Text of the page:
Overnight, six amendments to Theresa May’s Brexit plan were tabled by backbenchers, including one by the home affairs select committee chair, Yvette Cooper, which would give parliamentary time for a bill which could force ministers to seek an extension of article 50 if there were no deal.
On Tuesday morning, Barclay said MPs attempting to force an extension could create difficulties for the government with Brussels. “It is not in the unilateral gift of the UK to extend. There are practical issues,” he told BBC Radio 4’s Today programme.
He said supporting an extension was “an oversimplification” and that there was concern in Brussels about the prospect of an extension and what it would mean for the European parliament elections.
“But also from the EU point of view, they have been very clear that they don’t want an extension with no purpose and so we come back to the issue as to what it is MPs are for and just what they are against.”
The attempt by Cooper, backed by the former Tory minister Nick Boles, is the one most likely to attract frontbench Labour support.
The Labour leader, Jeremy Corbyn, has also tabled his party’s own amendment, calling for the government to put in place a process for finding a parliamentary majority for possible Brexit options – including Corbyn’s own policy which proposes the UK remain in a post-Brexit customs union with the EU, and a “public vote”.
The shadow business secretary, Rebecca Long-Bailey, said the amendment did not “in any way” mean the party backed a second referendum. “If it was passed, the amendment, and it went to a vote on the specific issues, then that would be a decision for the party to take at the time,” she said.
Other amendments also pave the way for possible “indicative votes” on Brexit options, including one by the Brexit select committee chair, Hilary Benn.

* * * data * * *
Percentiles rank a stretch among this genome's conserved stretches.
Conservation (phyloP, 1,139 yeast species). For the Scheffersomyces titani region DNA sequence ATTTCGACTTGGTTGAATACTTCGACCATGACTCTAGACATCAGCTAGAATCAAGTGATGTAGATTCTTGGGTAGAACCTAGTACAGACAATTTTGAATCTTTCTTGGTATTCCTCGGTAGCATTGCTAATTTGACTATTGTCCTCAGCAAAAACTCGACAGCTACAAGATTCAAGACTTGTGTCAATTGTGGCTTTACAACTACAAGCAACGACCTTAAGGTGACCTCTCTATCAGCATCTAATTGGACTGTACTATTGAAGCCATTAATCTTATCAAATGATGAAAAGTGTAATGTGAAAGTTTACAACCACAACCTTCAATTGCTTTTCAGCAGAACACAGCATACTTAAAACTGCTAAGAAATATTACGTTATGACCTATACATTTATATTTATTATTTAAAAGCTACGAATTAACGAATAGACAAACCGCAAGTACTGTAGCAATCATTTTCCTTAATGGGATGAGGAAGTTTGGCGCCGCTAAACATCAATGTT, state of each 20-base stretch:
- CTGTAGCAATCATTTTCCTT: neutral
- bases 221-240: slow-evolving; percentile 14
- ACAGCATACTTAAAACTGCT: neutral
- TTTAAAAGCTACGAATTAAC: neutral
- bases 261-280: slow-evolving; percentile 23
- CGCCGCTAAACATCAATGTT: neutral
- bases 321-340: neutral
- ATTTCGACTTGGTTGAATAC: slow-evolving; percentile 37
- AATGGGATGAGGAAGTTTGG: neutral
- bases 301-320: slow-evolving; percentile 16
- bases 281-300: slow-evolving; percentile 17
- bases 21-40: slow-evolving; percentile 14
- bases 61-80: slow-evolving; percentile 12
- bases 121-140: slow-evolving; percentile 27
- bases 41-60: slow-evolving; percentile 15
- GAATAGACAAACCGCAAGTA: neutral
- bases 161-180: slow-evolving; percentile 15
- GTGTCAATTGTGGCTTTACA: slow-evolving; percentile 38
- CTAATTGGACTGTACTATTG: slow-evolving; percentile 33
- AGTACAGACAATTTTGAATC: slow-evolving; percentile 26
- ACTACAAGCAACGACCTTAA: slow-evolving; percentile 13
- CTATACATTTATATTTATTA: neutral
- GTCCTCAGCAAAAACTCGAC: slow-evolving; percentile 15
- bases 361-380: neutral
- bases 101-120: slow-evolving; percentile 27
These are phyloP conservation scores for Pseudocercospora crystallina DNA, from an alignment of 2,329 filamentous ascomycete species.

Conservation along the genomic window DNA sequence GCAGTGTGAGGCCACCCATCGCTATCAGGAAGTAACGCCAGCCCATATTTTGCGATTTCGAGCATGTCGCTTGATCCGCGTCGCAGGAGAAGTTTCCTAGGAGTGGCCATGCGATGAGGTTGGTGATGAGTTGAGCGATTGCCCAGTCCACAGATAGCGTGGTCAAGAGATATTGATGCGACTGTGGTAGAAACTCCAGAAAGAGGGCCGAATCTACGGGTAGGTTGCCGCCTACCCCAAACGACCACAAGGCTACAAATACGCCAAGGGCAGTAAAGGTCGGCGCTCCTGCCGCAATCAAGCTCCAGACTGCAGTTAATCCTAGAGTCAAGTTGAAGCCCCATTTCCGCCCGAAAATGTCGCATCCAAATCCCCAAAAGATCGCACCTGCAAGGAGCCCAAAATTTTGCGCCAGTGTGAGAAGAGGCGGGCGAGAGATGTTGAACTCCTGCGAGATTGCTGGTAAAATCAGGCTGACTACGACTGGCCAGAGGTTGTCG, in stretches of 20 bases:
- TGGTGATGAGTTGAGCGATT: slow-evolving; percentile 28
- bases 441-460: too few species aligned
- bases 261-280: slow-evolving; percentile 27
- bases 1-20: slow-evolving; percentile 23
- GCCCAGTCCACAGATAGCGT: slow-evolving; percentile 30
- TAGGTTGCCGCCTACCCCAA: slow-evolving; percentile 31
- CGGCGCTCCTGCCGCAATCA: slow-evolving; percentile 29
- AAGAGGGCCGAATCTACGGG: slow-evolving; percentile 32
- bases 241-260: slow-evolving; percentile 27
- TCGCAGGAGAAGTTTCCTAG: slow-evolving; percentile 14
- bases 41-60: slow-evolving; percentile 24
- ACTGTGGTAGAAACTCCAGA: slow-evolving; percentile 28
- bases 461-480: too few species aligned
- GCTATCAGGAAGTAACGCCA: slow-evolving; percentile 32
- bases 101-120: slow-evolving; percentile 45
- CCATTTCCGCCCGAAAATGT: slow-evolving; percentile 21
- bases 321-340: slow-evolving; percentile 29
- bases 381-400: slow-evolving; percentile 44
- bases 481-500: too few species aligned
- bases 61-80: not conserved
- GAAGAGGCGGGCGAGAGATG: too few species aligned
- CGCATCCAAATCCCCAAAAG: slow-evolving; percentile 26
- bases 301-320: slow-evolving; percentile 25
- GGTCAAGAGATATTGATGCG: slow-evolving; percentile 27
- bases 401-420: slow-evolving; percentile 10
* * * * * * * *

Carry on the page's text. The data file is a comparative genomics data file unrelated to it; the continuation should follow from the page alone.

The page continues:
The former attorney general Dominic Grieve has also put down an amendment signed by seven Tories – a sign it could pass if Labour gave its support. His amendment would mean motions by MPs on Brexit options would be given priority in Commons time.
Grieve has dropped the more controversial aspect of the amendment when it was first drafted, which had stated that any motion put forward by a minority of 300 MPs from at least five parties – including 10 Tory MPs – should be debated as the first item in the Commons on the following day.
Another amendment has been tabled by the Labour MPs Lisa Nandy and Stella Creasy calling for a citizens’ assembly, and one other from the business select committee chair, Rachel Reeves, on extending article 50.
Amendments to the motion are not legally binding but will have serious political effect. The Tory backbencher Andrew Murrison is understood to be in advanced discussions about tabling an amendment time-limiting the backstop, after hearing May tell the Commons that “the length of the backstop was being actively considered”.
Should he decide to table an amendment, it may call for a five-year limit as suggested by the Polish foreign minister on Monday. Murrison had attempted to table an amendment to the prime minister’s Brexit deal last week, putting a time-limit on the backstop, but it was not selected by the Speaker, John Bercow.
Tory and DUP MPs who had voted down May’s deal hinted on Monday night that some could be won over in the coming weeks. Nadine Dorries, a prominent Tory Brexiter, claimed she and her colleagues were beginning to reconsider, given efforts of other backbenchers to push for a second referendum or a delay to Brexit.
“I can feel a growing consensus among a number of MPs, faced with these Europhile kamikaze MPs, who really don’t care about their careers going up in flames, who want to overturn parliamentary tradition in order to stop Brexit,” she told Newsnight.
“I think many people are now realising that we would support this deal to get it over the line. Because every day here is a dangerous day at the moment. We may have to see that this is a deal, we will have to swallow our pride, swallow what we would prefer, and vote for it.”